“The restoration of the Anti-Subversion law will merely add to this government’s arsenal of repressive laws. It will add another moniker to the Duterte government’s many labels against critics and activists.
“The restoration of the Anti-Subversion law will merely add to this government’s arsenal of repressive laws. It will add another moniker to the Duterte government’s many labels against critics and activists. From destabilizers, demons, enemies of the State, terrorists, here now comes the newest recycled label: subversives. All these serve the same goal – to legitimize repression and box critics into dangerous labels that lays down the pretext for state forces to persecute them,” said Karapatan vice-chairperson Reylan Vergara on the proposal of Department of Interior and Local Government (DILG) Sec. Eduardo Ano to restore the Anti-Subversion Law.
DILG’s Año has cited the said measure as among the three most dangerous laws and policies that pose extreme risk to the democratic rights and freedoms of the Filipino people, with the amendments to the Human Security Act and Duterte’s Executive Order No. 70. “Will these alleviate poverty and the worsening job crisis in the country? Will these resolve the cases of human rights violations committed by state forces in rural and urban areas? Will these lead to respect and defense of our national patrimony? No. These policies are all meant to silence critics who raise the aforementioned issues and demand accountability,” said Vergara, adding that such measures do nothing to solve the causes of dissent and unrest in the country.
The Karapatan vice chairperson also slammed Año for continuing to push for the amendments to the Human Security Act, or Republic Act 9372. The DILG head said the HSA has not been used because “honest mistakes of law enforcers” are met with stiff fines and imprisonment. “Well, this so-called “honest mistakes” have severe repercussions to the lives of those wrongly accused. This law has been used to wrongly accuse farmers and activists, and in our documentation, previous cases using the HSA were all dismissed. More often than not, human rights and civil liberties are violated, and they expect law enforcers to simply walk away without any consequence? This adds to the arbitrariness and impunity that is the hallmark of state forces and their conduct. We will definitely continue to resist this dangerous law that gives more power to state forces – power to corrupt,” responded Vergara.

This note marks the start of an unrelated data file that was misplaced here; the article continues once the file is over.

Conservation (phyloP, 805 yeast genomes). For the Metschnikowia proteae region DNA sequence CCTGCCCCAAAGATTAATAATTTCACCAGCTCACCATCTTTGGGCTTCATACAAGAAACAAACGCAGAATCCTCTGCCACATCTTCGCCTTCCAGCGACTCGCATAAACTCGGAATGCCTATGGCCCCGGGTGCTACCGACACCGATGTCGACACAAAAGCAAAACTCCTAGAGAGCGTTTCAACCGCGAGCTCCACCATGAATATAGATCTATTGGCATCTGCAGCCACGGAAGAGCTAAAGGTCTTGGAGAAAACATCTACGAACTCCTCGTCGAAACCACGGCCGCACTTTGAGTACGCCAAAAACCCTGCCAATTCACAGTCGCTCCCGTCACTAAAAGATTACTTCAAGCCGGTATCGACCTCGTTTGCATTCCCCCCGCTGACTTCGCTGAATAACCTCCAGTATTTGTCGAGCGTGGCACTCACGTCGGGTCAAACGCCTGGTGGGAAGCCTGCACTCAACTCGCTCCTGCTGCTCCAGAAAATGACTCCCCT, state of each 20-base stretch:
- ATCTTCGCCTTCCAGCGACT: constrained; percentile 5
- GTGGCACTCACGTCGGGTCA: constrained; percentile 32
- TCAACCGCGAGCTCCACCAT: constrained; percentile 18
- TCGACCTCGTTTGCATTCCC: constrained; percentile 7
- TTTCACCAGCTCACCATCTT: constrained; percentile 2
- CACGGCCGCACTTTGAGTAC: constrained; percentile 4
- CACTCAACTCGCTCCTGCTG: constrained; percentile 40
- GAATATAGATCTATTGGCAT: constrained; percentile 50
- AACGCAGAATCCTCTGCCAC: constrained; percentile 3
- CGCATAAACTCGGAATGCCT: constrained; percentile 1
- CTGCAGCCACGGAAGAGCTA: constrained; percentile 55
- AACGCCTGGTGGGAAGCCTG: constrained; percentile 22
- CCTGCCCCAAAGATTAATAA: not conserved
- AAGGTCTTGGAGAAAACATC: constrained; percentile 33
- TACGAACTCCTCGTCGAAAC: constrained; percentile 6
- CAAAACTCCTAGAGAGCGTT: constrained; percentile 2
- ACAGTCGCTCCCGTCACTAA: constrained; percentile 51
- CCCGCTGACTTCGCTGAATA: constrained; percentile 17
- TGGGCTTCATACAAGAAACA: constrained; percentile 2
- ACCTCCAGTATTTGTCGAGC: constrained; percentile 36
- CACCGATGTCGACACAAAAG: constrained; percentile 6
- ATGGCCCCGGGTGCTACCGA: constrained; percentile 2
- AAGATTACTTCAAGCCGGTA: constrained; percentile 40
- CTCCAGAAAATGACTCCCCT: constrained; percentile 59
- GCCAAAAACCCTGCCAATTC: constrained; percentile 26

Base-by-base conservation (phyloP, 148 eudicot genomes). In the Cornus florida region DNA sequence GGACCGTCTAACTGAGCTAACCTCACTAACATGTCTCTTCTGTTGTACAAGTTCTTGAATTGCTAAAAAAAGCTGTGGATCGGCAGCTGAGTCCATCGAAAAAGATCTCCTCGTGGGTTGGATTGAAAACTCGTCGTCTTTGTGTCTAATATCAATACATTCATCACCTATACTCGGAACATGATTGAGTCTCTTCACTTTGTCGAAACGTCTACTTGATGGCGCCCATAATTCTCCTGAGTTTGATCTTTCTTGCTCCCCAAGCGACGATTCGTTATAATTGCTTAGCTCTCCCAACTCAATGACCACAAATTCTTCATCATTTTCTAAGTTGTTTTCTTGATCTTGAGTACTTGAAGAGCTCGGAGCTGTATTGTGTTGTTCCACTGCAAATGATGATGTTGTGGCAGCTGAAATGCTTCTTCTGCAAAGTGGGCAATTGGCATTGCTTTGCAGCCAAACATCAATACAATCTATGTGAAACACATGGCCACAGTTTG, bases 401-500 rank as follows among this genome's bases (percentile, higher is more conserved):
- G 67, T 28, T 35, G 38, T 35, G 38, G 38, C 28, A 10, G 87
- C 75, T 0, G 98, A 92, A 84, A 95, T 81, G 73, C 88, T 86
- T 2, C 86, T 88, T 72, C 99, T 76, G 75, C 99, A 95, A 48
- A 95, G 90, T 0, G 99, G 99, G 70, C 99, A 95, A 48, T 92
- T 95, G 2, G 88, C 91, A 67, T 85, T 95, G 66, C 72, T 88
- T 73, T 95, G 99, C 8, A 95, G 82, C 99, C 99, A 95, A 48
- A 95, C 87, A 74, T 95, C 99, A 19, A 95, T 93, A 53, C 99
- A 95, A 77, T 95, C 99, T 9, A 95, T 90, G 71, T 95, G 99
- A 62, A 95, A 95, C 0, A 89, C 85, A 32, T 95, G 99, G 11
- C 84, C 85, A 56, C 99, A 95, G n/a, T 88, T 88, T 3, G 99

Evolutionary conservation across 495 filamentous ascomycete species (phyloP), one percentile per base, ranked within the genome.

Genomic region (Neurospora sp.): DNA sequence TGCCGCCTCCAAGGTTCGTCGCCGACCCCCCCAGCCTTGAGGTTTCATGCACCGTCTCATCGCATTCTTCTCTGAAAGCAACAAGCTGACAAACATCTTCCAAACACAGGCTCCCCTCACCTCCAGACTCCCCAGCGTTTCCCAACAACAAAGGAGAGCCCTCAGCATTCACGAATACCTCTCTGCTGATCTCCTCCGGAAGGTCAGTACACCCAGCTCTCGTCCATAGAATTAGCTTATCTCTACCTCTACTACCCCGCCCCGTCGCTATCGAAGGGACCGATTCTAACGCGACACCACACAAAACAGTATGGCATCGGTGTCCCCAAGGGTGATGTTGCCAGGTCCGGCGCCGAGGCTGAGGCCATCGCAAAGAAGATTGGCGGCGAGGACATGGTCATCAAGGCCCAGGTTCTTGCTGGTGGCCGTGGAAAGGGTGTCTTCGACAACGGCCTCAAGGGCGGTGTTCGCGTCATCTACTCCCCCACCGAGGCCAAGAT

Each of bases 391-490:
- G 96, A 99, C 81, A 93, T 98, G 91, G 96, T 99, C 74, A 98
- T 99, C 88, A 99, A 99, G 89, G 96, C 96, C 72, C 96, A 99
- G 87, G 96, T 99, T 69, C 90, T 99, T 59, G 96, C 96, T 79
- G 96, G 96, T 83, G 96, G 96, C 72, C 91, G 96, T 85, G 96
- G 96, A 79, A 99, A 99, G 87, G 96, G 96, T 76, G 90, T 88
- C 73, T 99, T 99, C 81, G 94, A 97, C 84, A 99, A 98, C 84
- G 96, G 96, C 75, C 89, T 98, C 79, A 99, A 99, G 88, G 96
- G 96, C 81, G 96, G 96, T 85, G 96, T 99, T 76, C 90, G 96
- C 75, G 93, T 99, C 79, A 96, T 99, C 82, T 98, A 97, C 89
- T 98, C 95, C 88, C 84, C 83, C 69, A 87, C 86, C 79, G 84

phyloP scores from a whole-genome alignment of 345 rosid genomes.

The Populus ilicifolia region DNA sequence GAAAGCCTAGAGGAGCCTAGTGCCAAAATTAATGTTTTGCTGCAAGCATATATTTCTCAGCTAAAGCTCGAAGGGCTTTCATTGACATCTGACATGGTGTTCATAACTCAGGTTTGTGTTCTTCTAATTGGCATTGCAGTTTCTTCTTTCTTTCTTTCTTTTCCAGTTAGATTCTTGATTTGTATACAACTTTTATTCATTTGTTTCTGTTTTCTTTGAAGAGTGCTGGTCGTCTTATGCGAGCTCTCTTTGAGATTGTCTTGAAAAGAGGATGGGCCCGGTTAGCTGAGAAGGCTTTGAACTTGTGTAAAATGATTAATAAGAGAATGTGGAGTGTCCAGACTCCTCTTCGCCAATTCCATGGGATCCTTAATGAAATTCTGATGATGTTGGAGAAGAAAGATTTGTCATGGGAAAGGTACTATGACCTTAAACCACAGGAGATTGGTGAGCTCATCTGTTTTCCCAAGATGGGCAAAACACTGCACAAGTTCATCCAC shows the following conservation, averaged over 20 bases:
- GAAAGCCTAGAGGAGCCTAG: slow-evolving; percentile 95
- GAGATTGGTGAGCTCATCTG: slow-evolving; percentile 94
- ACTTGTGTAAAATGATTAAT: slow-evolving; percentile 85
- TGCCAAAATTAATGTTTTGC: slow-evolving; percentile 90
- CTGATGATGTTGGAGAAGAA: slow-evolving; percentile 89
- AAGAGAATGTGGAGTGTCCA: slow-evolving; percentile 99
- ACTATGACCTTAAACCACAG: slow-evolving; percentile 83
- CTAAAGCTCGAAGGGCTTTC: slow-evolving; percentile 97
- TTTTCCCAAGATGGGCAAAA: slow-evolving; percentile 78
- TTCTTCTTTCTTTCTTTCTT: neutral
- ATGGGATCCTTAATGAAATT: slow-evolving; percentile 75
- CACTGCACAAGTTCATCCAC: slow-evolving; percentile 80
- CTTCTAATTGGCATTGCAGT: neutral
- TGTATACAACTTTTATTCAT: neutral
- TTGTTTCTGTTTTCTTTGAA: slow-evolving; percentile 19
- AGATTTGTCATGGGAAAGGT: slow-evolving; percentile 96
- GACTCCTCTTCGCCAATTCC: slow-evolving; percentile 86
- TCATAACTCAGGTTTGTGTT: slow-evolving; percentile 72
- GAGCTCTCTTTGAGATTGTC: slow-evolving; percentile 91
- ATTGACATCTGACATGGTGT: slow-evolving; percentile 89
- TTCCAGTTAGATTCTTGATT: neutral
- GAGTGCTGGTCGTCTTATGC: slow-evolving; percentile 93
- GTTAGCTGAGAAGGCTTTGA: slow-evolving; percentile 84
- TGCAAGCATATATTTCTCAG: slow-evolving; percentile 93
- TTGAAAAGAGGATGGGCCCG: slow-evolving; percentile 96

Vergara also shrugged off Año’s claims that there are no “subversive organizations” in the United States because it has not repealed its Communist Control Act of 1954, using this as a justification to support the restoration of the Anti-Subversive Law in the country: “There is widespread resistance by people in the United States, and it is mired by several bouts of terroristic acts perpetrated by white supremacists and vindictive rhetoric peddled by no less than their President. We do not know what Año means by subversive organizations, but if he means organizations that challenge government to abide by their obligations, then there are such groups led by civil rights activists and social movements. If he meant there are no acts of terrorism in the United States because of its current laws, then he should start reading the news,” explained Vergara.
Vergara called on Filipinos to be critical: “Let us be reminded that all-powerful governments, especially those that is manned by militarists, are abusive, arbitrary and corrupt to the core. Giving the Duterte government these additional powers will lead to further political persecution and repression. The Duterte government and his cohorts will try to slyly legitimize this, but when all else fails, Duterte is waiting to formalize a nationwide martial law.”
“These efforts will nonetheless be instrumental to the establishment of a tyrannical regime. They can call those who defiantly resist as subversives or what-not, but the reality of rights violations, poverty, and the shameless affront to our sovereignty will remain a resounding truth. These are the very same issues that the so-called “subversives” are fighting for,” said Vergara.
Vergara concluded with a quote from ‘El Filibusterismo’ by Dr. Jose Rizal, which roughly translates to ‘The Subversive’: “The just and the worthy have to suffer in order to spread their ideas and let them be known. One has to shake and break the glass in order to scatter the perfume. One has to scratch the surface of the rock to release the light. There is something providential in the persecution of tyrants…”